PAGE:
U.S. Environmental Regulations

Basic concepts of environmental law

Who, What, Where, When, Why, How (or thereabouts)

What does "environmental regulation" mean?
Environmental regulations are rules and requirements that generally cover two things:

  • Pollution control: regulating how much pollution (chemicals or other undesirable materials such as "heat", "suspended particulates" ) a facility releases
  • Conservation management: maintaining health of ecosystems - protecting land, assuring diversity of species, etc.

The tools focus on pollution control, although we’ll provide some review of conservation management.

How do you define "pollution"?
Pollution refers to undesirable outputs or byproducts being released into the environment. Chemical compounds are a common form of pollution, but pollution also includes things like: waste heat (e.g., discharging heated water into a river), or suspended particulates (e.g., creating a lot of air-borne dust). Even harmless compounds like CO2 can be considered pollution, depending on the effect on the environment (e.g., CO2 contributes to global warming).

What’s covered under "pollution control"?
It’s important to understand that pollution control covers both actual releases and potential releases of pollution to the environment. That is, you may be regulated based on what you actually release up an airstack, and for what you might potentially release (i.e., if you don’t handle the materials properly). Here’s what’s covered:

Regulation of actual releases covers releases that have occurred through:

  • Direct release, e.g., an airstack or wastewater pipe
  • Waste disposal, e.g., solid or hazardous waste being taken to a landfill or treatment plant
  • General escape, e.g., "fugitive" emissions into air, water runoff from your parking lot, or spills or leaks of chemical products or waste

Regulation of potential releases is focused on materials that would cause a problem if accidentally released. In this case, regulations can cover:

  • What materials you have on site
  • How you store them
  • How you handle and manage them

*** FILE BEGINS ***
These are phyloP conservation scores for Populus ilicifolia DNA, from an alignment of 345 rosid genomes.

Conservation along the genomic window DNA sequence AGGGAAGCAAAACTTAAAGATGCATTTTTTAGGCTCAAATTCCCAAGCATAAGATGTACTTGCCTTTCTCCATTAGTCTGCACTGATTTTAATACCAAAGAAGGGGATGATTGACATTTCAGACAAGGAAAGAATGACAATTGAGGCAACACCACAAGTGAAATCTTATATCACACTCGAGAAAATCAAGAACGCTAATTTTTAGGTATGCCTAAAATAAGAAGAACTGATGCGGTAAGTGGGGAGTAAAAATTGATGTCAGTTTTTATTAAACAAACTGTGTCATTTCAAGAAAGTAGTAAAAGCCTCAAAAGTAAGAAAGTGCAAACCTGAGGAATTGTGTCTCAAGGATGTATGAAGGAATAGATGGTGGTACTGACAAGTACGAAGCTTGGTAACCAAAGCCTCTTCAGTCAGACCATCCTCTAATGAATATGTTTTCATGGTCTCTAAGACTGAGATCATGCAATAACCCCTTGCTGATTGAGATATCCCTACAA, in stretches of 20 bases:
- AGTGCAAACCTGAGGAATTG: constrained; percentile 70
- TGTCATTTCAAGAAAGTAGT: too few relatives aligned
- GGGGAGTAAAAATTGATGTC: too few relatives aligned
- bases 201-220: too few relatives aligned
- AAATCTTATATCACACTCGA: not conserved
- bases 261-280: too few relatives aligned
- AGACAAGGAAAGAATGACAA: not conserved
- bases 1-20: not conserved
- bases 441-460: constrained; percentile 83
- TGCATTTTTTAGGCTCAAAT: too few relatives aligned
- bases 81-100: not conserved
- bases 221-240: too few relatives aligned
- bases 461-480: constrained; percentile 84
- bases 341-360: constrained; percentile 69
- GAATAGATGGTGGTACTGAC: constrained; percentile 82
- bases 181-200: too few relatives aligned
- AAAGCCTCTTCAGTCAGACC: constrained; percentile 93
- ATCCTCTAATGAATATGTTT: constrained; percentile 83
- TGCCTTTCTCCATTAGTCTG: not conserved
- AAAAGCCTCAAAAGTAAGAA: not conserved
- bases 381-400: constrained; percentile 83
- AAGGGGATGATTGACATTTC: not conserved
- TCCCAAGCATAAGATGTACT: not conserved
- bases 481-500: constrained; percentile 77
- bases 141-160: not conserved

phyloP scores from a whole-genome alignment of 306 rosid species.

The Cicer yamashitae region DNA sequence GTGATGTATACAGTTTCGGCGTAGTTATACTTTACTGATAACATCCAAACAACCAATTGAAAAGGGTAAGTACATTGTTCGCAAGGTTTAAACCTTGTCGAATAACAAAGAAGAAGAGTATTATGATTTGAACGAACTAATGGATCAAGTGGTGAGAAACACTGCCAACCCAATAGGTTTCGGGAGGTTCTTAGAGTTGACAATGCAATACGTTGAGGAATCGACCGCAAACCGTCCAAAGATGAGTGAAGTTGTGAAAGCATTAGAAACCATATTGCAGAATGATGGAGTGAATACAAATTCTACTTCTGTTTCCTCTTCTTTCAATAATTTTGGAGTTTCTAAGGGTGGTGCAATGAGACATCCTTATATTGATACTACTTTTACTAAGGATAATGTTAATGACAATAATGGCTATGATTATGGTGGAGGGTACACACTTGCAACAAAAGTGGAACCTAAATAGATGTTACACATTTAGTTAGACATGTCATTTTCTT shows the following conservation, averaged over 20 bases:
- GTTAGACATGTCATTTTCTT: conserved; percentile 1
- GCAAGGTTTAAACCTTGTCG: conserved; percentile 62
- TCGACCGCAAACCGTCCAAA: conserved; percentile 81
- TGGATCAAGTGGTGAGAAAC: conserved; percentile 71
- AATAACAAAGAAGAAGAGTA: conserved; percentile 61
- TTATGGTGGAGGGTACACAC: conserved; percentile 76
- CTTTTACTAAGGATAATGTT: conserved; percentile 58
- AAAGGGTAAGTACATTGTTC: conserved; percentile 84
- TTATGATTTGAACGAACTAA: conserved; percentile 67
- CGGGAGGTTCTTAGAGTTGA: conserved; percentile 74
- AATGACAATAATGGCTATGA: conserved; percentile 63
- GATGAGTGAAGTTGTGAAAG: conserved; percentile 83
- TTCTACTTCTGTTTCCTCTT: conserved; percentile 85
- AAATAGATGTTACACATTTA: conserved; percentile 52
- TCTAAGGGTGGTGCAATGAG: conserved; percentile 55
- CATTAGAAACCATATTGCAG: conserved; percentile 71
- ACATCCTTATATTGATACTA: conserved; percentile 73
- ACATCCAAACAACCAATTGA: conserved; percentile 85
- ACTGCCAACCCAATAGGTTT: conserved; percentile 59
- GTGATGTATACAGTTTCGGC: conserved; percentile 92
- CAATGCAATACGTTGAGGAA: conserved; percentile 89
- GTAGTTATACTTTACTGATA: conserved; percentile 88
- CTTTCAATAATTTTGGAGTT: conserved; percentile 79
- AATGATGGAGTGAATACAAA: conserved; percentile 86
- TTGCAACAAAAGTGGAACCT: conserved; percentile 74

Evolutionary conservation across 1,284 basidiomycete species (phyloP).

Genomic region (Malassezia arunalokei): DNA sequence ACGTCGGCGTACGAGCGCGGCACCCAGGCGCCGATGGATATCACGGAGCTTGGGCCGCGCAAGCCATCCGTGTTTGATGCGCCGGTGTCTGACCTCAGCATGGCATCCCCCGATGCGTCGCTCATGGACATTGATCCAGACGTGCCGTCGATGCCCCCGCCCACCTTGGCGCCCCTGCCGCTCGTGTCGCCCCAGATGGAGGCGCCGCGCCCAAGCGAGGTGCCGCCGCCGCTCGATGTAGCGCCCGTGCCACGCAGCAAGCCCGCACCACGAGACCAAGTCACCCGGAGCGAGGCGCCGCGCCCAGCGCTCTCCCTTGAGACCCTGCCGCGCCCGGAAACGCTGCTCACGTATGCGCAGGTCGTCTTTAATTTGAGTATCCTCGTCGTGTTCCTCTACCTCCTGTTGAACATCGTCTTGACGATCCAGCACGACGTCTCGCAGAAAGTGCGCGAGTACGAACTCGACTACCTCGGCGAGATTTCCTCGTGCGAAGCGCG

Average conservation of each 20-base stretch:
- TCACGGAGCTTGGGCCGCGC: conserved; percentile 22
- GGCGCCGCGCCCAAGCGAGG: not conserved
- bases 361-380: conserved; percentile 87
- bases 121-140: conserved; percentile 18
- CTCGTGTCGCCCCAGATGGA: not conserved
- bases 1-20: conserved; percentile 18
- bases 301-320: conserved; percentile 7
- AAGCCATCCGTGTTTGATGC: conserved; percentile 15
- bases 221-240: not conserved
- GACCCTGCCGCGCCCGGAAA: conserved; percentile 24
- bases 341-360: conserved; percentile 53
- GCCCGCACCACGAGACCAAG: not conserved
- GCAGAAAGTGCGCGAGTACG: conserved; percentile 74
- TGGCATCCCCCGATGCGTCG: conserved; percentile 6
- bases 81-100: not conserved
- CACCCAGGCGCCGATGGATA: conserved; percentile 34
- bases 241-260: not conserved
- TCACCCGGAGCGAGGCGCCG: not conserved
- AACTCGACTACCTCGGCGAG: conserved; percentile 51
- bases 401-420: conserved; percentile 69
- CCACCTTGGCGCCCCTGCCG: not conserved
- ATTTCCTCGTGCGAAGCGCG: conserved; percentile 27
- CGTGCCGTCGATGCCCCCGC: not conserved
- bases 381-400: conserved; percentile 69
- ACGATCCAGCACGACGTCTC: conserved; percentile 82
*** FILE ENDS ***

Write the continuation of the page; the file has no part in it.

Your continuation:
• How workers are protected from them (though worker protection is largely covered by OSHA regulations, which are not covered in detail in this manual).

Who regulates pollution control?
There are major and minor players in the regulatory world. Here are those we’d call the major players: 

  • The granddaddy federal agency that regulates pollution control is the U.S. Environmental Protection Agency (EPA). Almost all federal pollution control regulation originates with the EPA.
  • In addition, each state has its own environmental agency, that may enforce standards that are a compliment to or even stricter than the federal standards (never weaker). In some cases, a state will also be the one to enforce the national regulations: if EPA agrees that their program is strong enough, it will "delegate" the federal program to them.
  • Finally, regional and/or metropolitan agencies are also common, particularly for air quality management and sewer management.

Other players to keep in mind: 

  • The U.S. Occupational Safety and Health Agency (OSHA) is a key federal agency for worker safety and health regulation. Since worker health can be affected by many of the same compounds that are regulated by EPA, OSHA regulation overlaps with environmental regulation.
  • Other federal agencies, including: the U.S. Department of Transportation (DOT) (e.g., covering the transportation of hazardous materials), and the U.S. Army Core of Engineers (COE) (e.g., covering the dredging and filling of wetlands).
  • County and/or city agencies may in some cases substitute for regional agencies (e.g., the sewer authority may be county-run).
  • Finally, community groups are another set of players. While community groups have no direct regulatory authority, citizens do have the right under several laws to sue if a facility isn’t following the regulations. Community groups also have general influence on how your business is regulated.

How do you know if you’re covered by environmental regulation?
As you might imagine, it is your responsibility to determine if you are covered and to learn the requirements you must meet. However, not all facilities are regulated all the time. 

  • One major criteria for being regulated is the amount of waste generated (or chemicals used). For example, if your waste levels fall below certain thresholds, you may have reduced or no regulation. This is a major incentive for minimizing your waste streams in order to get out of the regulatory loop.
  • Another criteria for being regulated: the type of industry your facility is in (SIC code). The chemical industry, SIC 28, is covered under all of the standard environmental regulations.
  • Other criteria can include:
    • the size of the facility (e.g., number of workers)
    • the general environmental quality of the area. For example, a facility in an airshed with bad air quality may be subject to tighter emissions standards than if it were in an area of better air quality.

Related topics in

Program office links:
EPA rulemaking process information


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